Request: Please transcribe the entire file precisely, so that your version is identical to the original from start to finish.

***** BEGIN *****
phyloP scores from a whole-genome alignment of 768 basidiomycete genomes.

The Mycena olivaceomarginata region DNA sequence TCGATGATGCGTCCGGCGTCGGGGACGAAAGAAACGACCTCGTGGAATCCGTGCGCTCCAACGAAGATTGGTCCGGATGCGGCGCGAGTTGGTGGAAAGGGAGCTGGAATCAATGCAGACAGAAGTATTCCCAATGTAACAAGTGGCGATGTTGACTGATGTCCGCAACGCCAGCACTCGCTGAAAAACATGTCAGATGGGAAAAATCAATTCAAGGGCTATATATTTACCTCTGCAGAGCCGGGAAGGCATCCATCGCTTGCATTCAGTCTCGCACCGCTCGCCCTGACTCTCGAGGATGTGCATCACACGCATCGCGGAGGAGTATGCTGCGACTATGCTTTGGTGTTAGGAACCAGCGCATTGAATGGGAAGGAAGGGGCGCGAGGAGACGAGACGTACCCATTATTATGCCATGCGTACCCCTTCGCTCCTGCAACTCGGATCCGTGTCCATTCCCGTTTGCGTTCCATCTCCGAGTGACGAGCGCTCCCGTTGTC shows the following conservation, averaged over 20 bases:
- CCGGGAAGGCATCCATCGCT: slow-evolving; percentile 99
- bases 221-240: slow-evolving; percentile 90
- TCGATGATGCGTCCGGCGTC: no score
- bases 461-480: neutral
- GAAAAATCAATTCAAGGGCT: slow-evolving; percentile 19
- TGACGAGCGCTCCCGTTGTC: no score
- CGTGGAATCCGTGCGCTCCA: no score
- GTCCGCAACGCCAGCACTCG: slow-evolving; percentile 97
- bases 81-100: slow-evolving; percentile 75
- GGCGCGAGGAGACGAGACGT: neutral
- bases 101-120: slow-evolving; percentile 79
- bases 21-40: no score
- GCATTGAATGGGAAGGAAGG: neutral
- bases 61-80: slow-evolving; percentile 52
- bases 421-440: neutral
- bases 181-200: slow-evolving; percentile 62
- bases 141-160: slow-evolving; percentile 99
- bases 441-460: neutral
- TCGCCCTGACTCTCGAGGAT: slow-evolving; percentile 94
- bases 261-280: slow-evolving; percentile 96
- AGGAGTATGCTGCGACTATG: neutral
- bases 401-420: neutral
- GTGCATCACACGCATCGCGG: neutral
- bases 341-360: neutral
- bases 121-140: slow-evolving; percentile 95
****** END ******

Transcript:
phyloP scores from a whole-genome alignment of 768 basidiomycete genomes.

The Mycena olivaceomarginata region DNA sequence TCGATGATGCGTCCGGCGTCGGGGACGAAAGAAACGACCTCGTGGAATCCGTGCGCTCCAACGAAGATTGGTCCGGATGCGGCGCGAGTTGGTGGAAAGGGAGCTGGAATCAATGCAGACAGAAGTATTCCCAATGTAACAAGTGGCGATGTTGACTGATGTCCGCAACGCCAGCACTCGCTGAAAAACATGTCAGATGGGAAAAATCAATTCAAGGGCTATATATTTACCTCTGCAGAGCCGGGAAGGCATCCATCGCTTGCATTCAGTCTCGCACCGCTCGCCCTGACTCTCGAGGATGTGCATCACACGCATCGCGGAGGAGTATGCTGCGACTATGCTTTGGTGTTAGGAACCAGCGCATTGAATGGGAAGGAAGGGGCGCGAGGAGACGAGACGTACCCATTATTATGCCATGCGTACCCCTTCGCTCCTGCAACTCGGATCCGTGTCCATTCCCGTTTGCGTTCCATCTCCGAGTGACGAGCGCTCCCGTTGTC shows the following conservation, averaged over 20 bases:
- CCGGGAAGGCATCCATCGCT: slow-evolving; percentile 99
- bases 221-240: slow-evolving; percentile 90
- TCGATGATGCGTCCGGCGTC: no score
- bases 461-480: neutral
- GAAAAATCAATTCAAGGGCT: slow-evolving; percentile 19
- TGACGAGCGCTCCCGTTGTC: no score
- CGTGGAATCCGTGCGCTCCA: no score
- GTCCGCAACGCCAGCACTCG: slow-evolving; percentile 97
- bases 81-100: slow-evolving; percentile 75
- GGCGCGAGGAGACGAGACGT: neutral
- bases 101-120: slow-evolving; percentile 79
- bases 21-40: no score
- GCATTGAATGGGAAGGAAGG: neutral
- bases 61-80: slow-evolving; percentile 52
- bases 421-440: neutral
- bases 181-200: slow-evolving; percentile 62
- bases 141-160: slow-evolving; percentile 99
- bases 441-460: neutral
- TCGCCCTGACTCTCGAGGAT: slow-evolving; percentile 94
- bases 261-280: slow-evolving; percentile 96
- AGGAGTATGCTGCGACTATG: neutral
- bases 401-420: neutral
- GTGCATCACACGCATCGCGG: neutral
- bases 341-360: neutral
- bases 121-140: slow-evolving; percentile 95